Peerless and Periled: The Paradox of American Leadership in the World Economic Order

By Kati Suominen | Go to book overview

6
The Myth of America’s Decline

[O]ur economic power and military might have grown beyond anything that
our forefathers could have imagined. But that power and might can only be
sustained and renewed if we can regain our authority with the world, the
authority not simply of a large and wealthy nation but of the American idea.
If we can live up to that idea, if we can exercise our power wisely and well,
we can make America great again.

US senator and candidate for Democratic Party presidential nominee Hillary
Clinton
, Foreign Affairs, November 2007

THIS BOOK OPENED BY DISCUSSING THE CONTRIBUTIONS of the US-led world economic order—the postwar framework of global governance built on rules-based institutions and free and open markets—to global prosperity in the past six decades. It went on to discuss the challenges to that global economic instability and the divergent demands that the leading economies pose to the American order. It then argued that there are no substitutes for the institutions and ideals of the American order, just as there are no conceivable alternative paradigms for global governance, but also that this peerless order must now be revitalized. The American order made anew is necessary for a world where growth and globalization are accompanied by sustained stability.

This book has proposed that rather than by way of watershed events, stability, just like growth, needs to be pursued with persistence and as a process. Rather than pitting policy makers against market makers, the process needs to align interests. Rather than each nation futilely fending for itself, the common aspiration for growth and stability takes coordination.

Such approaches are difficult, for they are political. While nations share an interest in a thriving world economy, they disagree on the means to that end. National interests, shaped by domestic political economy constraints, clash. Within countries, the preferences of politicians, beholden to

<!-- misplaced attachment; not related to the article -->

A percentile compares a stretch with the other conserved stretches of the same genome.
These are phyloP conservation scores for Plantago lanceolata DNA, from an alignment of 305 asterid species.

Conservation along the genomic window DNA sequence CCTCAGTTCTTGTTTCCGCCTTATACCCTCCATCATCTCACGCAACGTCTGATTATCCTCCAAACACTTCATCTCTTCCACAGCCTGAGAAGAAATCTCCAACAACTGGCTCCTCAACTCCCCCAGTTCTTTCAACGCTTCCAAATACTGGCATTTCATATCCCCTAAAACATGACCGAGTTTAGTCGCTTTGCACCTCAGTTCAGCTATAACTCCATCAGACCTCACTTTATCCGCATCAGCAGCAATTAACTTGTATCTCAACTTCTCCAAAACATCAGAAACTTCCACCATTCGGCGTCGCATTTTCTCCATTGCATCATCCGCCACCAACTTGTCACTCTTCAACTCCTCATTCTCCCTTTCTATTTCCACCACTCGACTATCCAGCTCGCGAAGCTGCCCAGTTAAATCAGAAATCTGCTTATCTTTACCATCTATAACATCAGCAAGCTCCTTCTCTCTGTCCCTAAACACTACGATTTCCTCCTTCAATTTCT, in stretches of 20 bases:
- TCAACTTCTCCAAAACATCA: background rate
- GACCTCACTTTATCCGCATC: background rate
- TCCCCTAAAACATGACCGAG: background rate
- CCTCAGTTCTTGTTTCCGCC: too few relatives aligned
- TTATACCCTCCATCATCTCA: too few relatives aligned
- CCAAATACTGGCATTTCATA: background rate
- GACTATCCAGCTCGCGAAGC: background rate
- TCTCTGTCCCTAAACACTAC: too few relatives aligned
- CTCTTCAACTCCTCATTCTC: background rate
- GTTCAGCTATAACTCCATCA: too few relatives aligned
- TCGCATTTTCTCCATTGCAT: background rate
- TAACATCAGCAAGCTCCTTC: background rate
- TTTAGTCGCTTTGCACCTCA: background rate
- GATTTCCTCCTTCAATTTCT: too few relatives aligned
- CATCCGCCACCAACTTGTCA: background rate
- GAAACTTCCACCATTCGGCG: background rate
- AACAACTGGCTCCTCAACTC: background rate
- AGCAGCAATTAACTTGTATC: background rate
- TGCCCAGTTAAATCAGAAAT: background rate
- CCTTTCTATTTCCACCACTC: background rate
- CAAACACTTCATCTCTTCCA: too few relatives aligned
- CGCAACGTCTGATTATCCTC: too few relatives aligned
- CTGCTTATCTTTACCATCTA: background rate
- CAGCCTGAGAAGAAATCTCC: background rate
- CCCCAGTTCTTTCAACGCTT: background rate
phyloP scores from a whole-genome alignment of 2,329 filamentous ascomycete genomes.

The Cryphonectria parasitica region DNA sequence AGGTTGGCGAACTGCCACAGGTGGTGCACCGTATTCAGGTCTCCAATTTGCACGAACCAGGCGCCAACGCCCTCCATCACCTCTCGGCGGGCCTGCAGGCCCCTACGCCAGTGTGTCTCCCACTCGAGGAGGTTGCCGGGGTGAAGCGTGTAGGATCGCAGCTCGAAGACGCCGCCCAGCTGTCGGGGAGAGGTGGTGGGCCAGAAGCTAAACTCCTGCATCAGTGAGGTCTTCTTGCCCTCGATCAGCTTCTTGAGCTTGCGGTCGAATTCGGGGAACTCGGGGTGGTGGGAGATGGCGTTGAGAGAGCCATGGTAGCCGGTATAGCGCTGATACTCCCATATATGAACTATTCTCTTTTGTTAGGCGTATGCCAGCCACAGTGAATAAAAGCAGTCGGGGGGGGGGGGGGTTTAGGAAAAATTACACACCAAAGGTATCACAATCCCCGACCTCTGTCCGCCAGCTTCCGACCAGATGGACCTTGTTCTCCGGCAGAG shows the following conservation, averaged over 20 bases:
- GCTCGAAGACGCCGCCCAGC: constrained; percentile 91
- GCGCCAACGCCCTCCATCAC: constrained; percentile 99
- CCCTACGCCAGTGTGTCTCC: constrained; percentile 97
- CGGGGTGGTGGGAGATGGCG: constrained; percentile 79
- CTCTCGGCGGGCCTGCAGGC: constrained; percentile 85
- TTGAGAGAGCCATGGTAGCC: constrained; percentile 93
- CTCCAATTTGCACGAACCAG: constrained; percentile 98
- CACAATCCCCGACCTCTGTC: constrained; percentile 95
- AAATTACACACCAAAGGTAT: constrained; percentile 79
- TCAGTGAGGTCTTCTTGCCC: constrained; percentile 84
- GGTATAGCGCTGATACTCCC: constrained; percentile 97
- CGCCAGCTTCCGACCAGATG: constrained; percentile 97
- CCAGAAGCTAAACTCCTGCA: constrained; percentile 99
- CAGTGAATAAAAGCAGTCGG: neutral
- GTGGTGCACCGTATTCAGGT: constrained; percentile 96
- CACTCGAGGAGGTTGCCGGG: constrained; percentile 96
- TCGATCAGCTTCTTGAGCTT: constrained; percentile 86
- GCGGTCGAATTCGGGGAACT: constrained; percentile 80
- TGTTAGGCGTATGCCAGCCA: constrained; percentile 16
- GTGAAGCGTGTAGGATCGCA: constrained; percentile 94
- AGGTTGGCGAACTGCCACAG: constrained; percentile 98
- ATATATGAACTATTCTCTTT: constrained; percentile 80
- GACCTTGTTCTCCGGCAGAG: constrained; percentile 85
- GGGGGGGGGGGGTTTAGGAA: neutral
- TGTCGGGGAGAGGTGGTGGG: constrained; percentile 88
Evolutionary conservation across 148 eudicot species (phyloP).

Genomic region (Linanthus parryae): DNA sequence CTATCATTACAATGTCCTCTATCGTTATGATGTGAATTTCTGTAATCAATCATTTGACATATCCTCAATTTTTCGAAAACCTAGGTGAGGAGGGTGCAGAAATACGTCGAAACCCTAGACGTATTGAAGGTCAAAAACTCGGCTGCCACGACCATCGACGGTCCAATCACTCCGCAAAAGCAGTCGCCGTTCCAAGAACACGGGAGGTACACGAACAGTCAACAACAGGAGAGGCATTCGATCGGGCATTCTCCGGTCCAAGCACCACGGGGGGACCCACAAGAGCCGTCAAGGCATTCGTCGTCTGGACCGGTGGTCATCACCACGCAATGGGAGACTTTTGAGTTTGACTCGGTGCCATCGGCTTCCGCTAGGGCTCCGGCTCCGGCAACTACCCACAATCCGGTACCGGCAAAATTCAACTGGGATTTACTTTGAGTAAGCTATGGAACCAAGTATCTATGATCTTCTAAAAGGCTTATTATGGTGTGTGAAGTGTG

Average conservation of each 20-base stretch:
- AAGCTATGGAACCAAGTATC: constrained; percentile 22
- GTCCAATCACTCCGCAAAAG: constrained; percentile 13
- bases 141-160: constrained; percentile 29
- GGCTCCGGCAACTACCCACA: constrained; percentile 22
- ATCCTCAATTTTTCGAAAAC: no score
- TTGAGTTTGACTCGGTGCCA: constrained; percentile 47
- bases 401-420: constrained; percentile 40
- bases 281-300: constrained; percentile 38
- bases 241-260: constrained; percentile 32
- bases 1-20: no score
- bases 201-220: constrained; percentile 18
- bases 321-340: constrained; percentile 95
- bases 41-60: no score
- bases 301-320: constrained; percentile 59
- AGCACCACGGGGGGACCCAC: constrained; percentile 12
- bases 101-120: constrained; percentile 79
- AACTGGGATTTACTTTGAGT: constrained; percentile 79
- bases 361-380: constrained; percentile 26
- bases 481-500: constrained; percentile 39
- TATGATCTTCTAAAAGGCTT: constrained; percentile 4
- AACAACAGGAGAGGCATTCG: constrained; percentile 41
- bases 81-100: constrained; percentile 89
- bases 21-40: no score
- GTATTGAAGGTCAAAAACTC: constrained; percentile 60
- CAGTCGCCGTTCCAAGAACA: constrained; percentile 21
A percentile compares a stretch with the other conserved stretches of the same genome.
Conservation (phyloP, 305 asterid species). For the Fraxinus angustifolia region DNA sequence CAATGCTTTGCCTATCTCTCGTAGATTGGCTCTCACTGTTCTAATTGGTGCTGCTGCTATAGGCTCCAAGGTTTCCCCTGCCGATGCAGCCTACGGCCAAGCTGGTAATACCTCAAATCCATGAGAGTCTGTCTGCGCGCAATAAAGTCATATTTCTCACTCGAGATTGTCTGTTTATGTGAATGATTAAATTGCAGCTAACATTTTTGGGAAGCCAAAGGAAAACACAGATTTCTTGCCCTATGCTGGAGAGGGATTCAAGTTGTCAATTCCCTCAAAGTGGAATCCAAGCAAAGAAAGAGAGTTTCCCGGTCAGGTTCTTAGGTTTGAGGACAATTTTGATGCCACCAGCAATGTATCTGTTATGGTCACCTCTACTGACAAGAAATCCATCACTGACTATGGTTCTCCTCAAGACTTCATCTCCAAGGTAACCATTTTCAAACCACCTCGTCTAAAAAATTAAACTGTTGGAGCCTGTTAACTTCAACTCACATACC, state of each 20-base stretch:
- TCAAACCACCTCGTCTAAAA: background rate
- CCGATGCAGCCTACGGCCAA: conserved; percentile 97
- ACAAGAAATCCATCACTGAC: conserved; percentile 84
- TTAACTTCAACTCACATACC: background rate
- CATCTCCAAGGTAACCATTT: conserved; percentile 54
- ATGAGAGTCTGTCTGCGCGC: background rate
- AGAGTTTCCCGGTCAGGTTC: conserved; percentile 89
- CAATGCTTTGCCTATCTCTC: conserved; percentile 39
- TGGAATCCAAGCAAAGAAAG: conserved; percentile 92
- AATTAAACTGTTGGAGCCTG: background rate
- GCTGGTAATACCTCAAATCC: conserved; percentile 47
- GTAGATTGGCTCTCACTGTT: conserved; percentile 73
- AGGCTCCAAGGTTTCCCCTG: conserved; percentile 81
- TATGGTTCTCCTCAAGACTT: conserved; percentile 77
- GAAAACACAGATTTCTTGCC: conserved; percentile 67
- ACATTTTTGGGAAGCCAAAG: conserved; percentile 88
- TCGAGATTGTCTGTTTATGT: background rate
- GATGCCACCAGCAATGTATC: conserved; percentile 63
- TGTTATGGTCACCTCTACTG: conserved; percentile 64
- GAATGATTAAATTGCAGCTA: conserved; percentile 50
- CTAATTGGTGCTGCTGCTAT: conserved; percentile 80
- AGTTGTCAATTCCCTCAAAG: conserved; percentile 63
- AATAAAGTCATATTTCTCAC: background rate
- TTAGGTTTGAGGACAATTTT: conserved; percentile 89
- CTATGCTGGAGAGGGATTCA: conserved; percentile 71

-225-

Notes for this page

Add a new note
If you are trying to select text to create highlights or citations, remember that you must now click or tap on the first word, and then click or tap on the last word.
One moment ...
Default project is now your active project.
Project items

Items saved from this book

This book has been saved
Highlights (0)
Some of your highlights are legacy items.

Highlights saved before July 30, 2012 will not be displayed on their respective source pages.

You can easily re-create the highlights by opening the book page or article, selecting the text, and clicking “Highlight.”

Citations (0)
Some of your citations are legacy items.

Any citation created before July 30, 2012 will labeled as a “Cited page.” New citations will be saved as cited passages, pages or articles.

We also added the ability to view new citations from your projects or the book or article where you created them.